“Belle: an 18th-century triumph of humanity”: A Review of Belle: The Slave Daughter and the Lord Chief Justice by Paula Byrne
By Michael A.G. Haykin
“Belle: an 18th-century triumph of humanity”
A review of Paula Byrne, Belle: The Slave Daughter and the Lord Chief Justice (New York: Harper, 2014), xii+283 pages.
A painting now hanging in Scone Palace near Perth in Scotland, once entitled in 1904 as “Lady Elizabeth Finch-Hatton with a Negress Attendant,” provides biographer Paula Byrne with the impetus for recounting the extraordinary story of Dido Belle (1761–1804), the illegitimate daughter of a captain in the Royal Navy and an African slave. Unlike the vast majority of children so conceived, Dido enjoyed privilege and wealth as she was raised by her great-uncle, William Murray (1705–1793), the first Baron of Mansfield, one of the most eminent jurists of the eighteenth century. Building upon a previous historical piece that identified the black girl in the painting as Dido and a handful of literary texts that relate to her life, Byrne skillfully interweaves the little that we know about Dido with the life of her father, Sir John Lindsay, and the lives of Lord and Lady Mansfield, her adoptive parents. Lord Mansfield was an ardent foe of the slave trade, and Byrne reckons that his love for his adopted daughter was instrumental in convincing him of the evils of slavery and the slave trade.
Mansfield’s ruling in the case of James Somerset in 1772, a slave who had run away from his master in England, been recaptured and sold to a slave trader bound for the West Indies, proved to be a key milestone in the fight against the slave trade by eighteenth-century abolitionists. Mansfield ruled in favour of Somerset’s freedom, and many viewed the ruling as having made slavery illegal on English soil. From there, the logic was obvious: if slavery were wrong in England, how could it be morally right for the English to have slaves abroad? This is the very question, in fact, asked by Fanny Price in Jane Austen’s Mansfield Park, which, in an appendix, Byrne shows has links to the story of Dido and Lord Mansfield. Byrne knows Austen particularly well, having written two major studies on the English author, one of which, Jane Austen and the Theatre, has been described by historian and biographer Paul Johnson as “the best book on Austen I have ever read.”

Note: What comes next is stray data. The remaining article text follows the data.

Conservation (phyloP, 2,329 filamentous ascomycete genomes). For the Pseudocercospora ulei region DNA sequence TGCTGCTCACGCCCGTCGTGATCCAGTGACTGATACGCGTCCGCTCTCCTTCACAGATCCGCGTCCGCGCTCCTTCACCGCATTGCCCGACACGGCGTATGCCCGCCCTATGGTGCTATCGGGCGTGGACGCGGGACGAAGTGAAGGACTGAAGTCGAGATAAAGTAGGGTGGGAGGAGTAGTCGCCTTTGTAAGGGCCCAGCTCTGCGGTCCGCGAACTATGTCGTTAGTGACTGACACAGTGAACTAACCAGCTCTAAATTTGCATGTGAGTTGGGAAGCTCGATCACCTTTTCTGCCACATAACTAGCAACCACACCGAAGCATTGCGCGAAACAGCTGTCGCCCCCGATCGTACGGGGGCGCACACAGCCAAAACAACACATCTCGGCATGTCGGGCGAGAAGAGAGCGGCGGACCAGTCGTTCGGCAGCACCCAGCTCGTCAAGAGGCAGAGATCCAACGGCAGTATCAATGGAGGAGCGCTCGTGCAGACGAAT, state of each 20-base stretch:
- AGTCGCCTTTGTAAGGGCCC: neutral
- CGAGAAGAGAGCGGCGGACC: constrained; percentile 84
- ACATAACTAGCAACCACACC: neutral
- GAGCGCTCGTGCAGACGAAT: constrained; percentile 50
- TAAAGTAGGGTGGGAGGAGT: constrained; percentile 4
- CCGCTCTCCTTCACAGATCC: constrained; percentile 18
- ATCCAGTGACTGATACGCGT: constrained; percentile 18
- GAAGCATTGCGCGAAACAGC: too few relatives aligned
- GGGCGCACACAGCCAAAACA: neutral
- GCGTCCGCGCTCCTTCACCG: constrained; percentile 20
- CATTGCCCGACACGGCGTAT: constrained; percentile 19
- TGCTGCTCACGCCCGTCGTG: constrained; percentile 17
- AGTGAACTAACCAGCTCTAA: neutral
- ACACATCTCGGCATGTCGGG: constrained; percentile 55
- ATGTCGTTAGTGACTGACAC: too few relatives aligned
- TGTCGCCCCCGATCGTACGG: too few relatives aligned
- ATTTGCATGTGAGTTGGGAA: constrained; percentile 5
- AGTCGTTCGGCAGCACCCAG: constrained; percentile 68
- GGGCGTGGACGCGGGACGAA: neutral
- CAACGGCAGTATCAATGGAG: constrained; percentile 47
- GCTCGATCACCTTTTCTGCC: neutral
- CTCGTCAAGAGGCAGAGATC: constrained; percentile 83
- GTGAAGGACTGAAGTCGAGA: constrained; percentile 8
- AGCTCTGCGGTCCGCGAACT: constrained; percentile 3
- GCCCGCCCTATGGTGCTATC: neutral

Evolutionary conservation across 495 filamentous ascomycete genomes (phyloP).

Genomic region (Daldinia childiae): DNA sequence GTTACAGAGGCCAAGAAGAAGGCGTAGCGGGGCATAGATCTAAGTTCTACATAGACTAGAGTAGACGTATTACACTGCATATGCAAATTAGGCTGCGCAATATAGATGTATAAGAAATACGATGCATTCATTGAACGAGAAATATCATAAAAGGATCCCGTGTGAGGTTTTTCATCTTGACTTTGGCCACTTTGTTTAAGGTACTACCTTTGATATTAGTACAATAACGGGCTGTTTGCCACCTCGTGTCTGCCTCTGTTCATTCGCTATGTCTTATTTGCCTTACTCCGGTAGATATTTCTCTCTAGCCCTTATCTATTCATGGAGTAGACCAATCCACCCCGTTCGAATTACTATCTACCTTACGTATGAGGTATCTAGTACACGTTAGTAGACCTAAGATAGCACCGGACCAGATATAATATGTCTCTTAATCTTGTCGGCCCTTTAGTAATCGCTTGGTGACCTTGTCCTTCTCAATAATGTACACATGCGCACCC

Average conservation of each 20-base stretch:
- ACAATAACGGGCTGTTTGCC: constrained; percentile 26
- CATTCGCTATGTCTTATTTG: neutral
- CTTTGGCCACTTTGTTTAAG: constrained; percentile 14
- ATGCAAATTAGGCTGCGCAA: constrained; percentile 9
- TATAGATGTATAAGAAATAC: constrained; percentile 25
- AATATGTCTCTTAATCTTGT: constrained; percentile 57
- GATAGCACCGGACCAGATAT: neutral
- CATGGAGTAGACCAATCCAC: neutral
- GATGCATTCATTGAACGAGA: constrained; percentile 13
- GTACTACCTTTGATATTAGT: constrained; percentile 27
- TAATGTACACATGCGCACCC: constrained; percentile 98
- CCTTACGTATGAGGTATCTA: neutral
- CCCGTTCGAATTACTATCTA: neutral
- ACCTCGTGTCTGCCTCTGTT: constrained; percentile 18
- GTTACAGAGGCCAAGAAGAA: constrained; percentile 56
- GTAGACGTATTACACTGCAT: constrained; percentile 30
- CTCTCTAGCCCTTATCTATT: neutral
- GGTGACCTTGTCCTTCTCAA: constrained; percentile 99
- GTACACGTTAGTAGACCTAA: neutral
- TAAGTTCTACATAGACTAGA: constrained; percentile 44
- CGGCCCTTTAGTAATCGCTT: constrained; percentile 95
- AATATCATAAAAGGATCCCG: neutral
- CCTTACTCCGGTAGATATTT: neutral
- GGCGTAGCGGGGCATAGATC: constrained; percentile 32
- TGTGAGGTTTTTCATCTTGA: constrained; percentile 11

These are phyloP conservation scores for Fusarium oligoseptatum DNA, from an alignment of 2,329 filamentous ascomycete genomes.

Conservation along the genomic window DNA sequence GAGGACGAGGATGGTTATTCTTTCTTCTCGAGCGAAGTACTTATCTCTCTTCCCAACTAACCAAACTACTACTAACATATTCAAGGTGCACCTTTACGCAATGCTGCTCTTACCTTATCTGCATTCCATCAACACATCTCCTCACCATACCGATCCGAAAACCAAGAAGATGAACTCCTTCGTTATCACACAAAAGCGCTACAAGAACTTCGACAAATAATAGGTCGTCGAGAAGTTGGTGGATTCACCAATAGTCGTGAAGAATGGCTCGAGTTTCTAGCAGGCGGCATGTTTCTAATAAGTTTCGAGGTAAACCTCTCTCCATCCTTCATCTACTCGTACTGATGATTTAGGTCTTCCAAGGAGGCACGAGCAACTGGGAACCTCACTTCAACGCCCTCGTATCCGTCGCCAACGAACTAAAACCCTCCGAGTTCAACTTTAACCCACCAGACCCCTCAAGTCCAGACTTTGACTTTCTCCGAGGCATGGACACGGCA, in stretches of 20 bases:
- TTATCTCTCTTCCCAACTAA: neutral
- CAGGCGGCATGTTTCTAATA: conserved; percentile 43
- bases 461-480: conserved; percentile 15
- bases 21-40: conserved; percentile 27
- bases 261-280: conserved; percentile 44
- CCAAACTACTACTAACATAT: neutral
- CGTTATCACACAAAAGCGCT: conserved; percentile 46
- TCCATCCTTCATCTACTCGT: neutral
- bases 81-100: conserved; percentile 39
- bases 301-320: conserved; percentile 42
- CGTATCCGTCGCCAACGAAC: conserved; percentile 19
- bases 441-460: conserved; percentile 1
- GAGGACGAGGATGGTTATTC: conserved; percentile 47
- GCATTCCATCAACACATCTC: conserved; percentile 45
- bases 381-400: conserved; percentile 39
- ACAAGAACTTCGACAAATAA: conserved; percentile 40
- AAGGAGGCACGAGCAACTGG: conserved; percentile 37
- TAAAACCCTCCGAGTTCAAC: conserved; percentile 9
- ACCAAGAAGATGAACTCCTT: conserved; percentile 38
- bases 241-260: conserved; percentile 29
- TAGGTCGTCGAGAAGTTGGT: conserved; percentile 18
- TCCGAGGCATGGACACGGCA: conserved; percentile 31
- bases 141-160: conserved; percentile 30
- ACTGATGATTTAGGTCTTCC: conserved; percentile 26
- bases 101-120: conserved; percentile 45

Byrne is a consummate researcher and has well researched the historical background of slavery, its accompanying moral degradation, and its tentacles throughout the English economy, especially through the massive consumption of sugar. She rightly notes that the deepest roots of the abolitionist movement were among the Quakers, who by 1760 were disciplining members who participated in the slave trade, and Evangelicals like William Wilberforce and Thomas Clarkson. In fact, it was arguments based upon principles derived from the Bible that eventually did most to rouse anti-slavery feeling in the British Isles.
While this book is largely a search for the biography of Dido, Lord Mansfield also comes across as a remarkable figure. He was able to rise above the racism endemic in eighteenth-century English society and social mores, and both in his home and in the courtroom do what was good, right and just. A movie version of book, starring Gugu Mbatha-Raw (as Dido) and Tom Wilkinson (as Lord Mansfield), was released here in the US last May.
Michael A.G. Haykin
Professor of Church History
The Southern Baptist Theological Seminary